Looking just at participation numbers, this year saw the largest ever increase in the GRESB Real Estate Assessment – a 24 percent global jump in entities participating, despite the pandemic. This growth was relatively balanced between listed and non-listed entities – 20 percent and 25 percent, respectively – confirming a strong interest in the listed sector by institutional investors.
Although participation is important, it can only tell us so much on its own. A promising trend, not shown in the charts, is the significant shift that real estate managers have taken with data quality.
This year, an impressive proportion of real estate participants in the GRESB assessment moved from high-level checks to deeper data verification or data assurance by third parties. This means better data in the assessments and an important signal for capital markets that managers are tackling the persistent concerns around data quality. For entities operating in Europe, shifting toward deeper data verification now will likely mean a smoother experience with Sustainable Finance Disclosure Regulation reporting in the future, if data verification becomes required, which is expected.
On the investor side, members are taking advantage of this improved data, looking at specific ESG data points differently depending on the asset type. Sophisticated investors are digging into ESG frameworks like GRESB to find insights on the indicators they consider most relevant to their investing strategy, as opposed to relying solely on an overarching ESG score.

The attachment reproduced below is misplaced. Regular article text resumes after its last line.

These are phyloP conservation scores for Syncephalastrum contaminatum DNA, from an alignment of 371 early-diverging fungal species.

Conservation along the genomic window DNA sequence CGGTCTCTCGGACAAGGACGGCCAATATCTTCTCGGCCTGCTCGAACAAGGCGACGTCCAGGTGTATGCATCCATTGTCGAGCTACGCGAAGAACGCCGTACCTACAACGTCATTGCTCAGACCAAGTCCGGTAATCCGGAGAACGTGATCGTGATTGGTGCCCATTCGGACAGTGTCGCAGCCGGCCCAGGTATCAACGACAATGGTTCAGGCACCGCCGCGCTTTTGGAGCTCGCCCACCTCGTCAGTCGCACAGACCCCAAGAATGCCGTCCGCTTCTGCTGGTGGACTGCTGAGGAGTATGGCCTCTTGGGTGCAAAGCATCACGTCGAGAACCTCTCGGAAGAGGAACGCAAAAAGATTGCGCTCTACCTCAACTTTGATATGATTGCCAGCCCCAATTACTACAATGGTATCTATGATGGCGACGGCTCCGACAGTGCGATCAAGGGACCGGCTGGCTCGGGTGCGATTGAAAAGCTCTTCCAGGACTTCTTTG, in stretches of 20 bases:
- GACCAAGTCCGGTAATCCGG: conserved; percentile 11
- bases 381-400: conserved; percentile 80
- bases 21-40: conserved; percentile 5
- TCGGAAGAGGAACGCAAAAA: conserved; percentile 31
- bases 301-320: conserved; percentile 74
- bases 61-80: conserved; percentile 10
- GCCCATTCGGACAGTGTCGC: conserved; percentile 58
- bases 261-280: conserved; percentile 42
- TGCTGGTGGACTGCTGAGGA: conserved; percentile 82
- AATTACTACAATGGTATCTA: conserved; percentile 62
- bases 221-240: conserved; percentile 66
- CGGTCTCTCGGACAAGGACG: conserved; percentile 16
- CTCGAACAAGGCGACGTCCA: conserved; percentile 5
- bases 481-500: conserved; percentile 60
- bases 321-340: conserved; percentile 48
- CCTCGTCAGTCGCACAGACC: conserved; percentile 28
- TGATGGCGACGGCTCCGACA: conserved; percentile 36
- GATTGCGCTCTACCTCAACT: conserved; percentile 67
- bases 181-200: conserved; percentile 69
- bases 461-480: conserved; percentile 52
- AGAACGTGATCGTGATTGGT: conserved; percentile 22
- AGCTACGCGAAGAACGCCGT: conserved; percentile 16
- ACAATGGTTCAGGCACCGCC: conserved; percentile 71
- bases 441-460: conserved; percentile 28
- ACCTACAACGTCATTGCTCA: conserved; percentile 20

When it comes to target setting on greenhouse gas emissions, the percentage of entities declaring a net-zero target almost doubled, from 8 percent to 15 percent this year. Most reduction targets are being set to a longer time horizon, falling in the 2031-50 range, and are a reflection of new alliances related to net-zero journeys, such as the UN-convened Net-Zero Asset Owner Alliance, for investors, and the Net-Zero Asset Managers Initiative, for asset managers.
“Managers are tackling the persistent concerns around data quality”
When target setting is combined with GRESB assessment data, managers and investors can gain valuable insights into how individual assets and entire portfolios map against GHG decarbonization pathways that are necessary to stay under the 1.5-2 degrees C scenarios put forward by the Paris Climate Agreement.
In December, GRESB will make these insights easily available to managers through the new Transition Risk Report, which benchmarks assets and portfolios against CRREM’s scientifically derived decarbonization pathways.
Although climate change remains top of the agenda, we have also seen growing interest in the social component of ESG over the last year.
Likely driven by the effects of the global covid-19 pandemic, many participants from the real estate sector are starting to address new issues related to the human experience, such as thermal comfort, access to daylight and air quality.
On a final note, this year marks the establishment of the GRESB Foundation and the early stages of a multi-year engagement process with the industry to guide the future development of GRESB Assessments.